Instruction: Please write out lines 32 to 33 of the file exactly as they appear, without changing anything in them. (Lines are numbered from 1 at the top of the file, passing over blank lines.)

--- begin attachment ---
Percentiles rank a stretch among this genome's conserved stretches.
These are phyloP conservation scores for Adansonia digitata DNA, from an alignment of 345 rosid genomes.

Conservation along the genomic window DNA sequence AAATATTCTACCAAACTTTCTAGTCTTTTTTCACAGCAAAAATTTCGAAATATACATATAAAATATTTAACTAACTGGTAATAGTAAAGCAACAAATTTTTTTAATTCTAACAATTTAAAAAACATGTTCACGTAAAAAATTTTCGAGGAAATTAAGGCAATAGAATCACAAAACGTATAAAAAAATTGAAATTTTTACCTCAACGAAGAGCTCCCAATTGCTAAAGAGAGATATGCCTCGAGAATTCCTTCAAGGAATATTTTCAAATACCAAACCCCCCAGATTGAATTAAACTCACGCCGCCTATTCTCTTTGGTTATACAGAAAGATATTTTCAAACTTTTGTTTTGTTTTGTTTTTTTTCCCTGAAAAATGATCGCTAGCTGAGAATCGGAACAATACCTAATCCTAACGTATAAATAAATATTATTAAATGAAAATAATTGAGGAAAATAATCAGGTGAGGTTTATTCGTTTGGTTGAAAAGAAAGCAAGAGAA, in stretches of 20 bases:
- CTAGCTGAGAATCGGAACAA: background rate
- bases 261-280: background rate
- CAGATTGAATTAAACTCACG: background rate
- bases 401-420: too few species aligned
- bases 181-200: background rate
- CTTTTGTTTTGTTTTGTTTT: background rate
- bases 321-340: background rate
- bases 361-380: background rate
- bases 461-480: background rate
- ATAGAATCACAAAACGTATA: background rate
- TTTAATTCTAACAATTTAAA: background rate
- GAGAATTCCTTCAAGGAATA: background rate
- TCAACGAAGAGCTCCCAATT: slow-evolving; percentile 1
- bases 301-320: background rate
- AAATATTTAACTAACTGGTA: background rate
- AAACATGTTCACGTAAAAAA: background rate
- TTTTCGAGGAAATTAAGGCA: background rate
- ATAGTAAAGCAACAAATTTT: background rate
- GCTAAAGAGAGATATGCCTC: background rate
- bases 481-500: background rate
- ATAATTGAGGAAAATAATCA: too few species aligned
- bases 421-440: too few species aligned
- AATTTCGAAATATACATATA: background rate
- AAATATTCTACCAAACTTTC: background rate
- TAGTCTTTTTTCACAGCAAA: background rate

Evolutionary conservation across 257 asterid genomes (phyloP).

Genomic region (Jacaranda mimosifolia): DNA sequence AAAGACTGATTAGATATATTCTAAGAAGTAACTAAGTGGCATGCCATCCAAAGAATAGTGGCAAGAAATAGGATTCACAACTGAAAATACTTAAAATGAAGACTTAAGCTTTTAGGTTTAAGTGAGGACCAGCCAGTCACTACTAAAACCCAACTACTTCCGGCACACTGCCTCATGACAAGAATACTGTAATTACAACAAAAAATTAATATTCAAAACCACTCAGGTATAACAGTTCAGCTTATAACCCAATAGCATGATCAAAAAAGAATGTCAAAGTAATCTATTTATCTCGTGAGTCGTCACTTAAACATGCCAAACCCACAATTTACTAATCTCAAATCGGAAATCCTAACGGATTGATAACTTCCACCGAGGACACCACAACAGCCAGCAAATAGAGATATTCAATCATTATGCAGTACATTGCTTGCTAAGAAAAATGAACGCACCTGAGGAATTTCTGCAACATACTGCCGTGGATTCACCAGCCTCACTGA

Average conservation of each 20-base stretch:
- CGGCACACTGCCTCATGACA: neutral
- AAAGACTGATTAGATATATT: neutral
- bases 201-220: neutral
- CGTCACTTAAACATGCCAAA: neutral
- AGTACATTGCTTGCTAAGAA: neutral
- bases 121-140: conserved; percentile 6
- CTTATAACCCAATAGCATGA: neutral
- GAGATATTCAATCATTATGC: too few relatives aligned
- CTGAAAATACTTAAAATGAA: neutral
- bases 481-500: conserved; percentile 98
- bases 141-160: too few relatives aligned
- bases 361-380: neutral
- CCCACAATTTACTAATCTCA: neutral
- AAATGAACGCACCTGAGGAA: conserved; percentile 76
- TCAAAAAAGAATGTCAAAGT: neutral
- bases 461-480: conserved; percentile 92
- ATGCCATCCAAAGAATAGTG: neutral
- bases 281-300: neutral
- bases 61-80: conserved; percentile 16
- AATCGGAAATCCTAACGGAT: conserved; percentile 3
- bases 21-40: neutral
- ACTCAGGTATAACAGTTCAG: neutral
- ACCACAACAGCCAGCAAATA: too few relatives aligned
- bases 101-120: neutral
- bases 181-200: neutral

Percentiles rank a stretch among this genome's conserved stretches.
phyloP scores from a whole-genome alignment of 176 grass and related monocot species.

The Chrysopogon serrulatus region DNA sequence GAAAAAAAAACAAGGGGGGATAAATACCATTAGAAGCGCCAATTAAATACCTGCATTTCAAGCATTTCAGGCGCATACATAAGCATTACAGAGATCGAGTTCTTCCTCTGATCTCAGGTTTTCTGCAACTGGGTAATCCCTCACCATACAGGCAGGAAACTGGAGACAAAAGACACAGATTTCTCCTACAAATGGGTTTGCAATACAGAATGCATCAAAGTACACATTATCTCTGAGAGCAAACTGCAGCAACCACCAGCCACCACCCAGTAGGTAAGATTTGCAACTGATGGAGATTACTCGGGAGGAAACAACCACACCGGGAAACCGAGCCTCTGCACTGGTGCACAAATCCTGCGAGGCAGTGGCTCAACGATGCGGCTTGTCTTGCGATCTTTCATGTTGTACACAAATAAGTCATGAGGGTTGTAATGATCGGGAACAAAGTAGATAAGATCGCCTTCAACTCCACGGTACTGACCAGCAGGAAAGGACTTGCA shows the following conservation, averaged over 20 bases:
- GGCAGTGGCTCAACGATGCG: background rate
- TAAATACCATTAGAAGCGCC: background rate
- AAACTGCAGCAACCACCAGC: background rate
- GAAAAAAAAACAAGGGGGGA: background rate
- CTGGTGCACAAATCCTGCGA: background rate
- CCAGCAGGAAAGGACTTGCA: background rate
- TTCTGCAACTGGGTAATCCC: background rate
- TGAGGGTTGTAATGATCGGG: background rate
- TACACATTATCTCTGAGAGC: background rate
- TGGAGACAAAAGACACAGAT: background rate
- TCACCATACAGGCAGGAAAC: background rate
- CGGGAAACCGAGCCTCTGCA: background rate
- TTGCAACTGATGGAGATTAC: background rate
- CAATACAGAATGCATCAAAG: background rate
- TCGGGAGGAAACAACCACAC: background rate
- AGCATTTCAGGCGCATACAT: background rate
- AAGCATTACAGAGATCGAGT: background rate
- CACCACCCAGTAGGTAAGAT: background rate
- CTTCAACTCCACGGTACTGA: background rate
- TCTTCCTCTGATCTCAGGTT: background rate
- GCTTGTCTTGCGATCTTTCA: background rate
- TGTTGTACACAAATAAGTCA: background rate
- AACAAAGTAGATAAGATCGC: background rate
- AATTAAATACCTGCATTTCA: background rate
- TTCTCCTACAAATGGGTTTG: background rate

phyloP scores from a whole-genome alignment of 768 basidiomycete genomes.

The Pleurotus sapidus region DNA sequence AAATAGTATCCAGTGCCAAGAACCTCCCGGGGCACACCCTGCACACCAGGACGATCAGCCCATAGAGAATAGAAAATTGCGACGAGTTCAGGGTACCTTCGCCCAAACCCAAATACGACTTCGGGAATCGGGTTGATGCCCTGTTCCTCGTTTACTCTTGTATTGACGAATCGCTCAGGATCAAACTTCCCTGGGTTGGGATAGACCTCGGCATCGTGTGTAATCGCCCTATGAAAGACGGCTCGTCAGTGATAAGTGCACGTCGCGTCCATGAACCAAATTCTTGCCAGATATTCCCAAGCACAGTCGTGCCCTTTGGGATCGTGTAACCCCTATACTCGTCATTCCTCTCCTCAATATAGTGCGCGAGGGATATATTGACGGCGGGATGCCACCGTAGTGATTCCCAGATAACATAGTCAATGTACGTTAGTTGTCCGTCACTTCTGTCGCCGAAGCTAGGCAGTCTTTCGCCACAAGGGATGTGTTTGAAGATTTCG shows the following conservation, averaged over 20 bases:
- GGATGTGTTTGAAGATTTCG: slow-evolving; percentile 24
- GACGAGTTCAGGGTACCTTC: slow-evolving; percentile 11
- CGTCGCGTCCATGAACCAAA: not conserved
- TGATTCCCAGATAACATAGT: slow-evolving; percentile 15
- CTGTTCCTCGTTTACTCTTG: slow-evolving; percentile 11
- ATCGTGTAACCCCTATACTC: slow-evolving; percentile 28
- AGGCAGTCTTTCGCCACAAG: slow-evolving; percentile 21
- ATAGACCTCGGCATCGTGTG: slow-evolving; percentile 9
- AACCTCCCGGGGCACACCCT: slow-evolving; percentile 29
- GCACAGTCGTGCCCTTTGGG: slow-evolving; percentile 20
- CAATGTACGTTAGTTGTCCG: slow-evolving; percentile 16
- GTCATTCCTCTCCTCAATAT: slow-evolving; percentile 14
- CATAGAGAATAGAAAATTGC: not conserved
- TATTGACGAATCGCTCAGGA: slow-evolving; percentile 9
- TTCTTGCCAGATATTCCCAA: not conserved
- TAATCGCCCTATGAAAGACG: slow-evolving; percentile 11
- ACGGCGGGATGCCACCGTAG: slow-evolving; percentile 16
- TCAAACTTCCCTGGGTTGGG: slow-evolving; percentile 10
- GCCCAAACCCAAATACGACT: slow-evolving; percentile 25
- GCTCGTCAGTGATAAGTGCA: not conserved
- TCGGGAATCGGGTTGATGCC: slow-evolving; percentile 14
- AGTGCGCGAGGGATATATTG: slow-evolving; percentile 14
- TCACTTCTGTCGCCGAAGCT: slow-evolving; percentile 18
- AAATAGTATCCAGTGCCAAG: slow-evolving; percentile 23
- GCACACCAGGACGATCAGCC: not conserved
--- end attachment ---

- CGGCACACTGCCTCATGACA: neutral
- AAAGACTGATTAGATATATT: neutral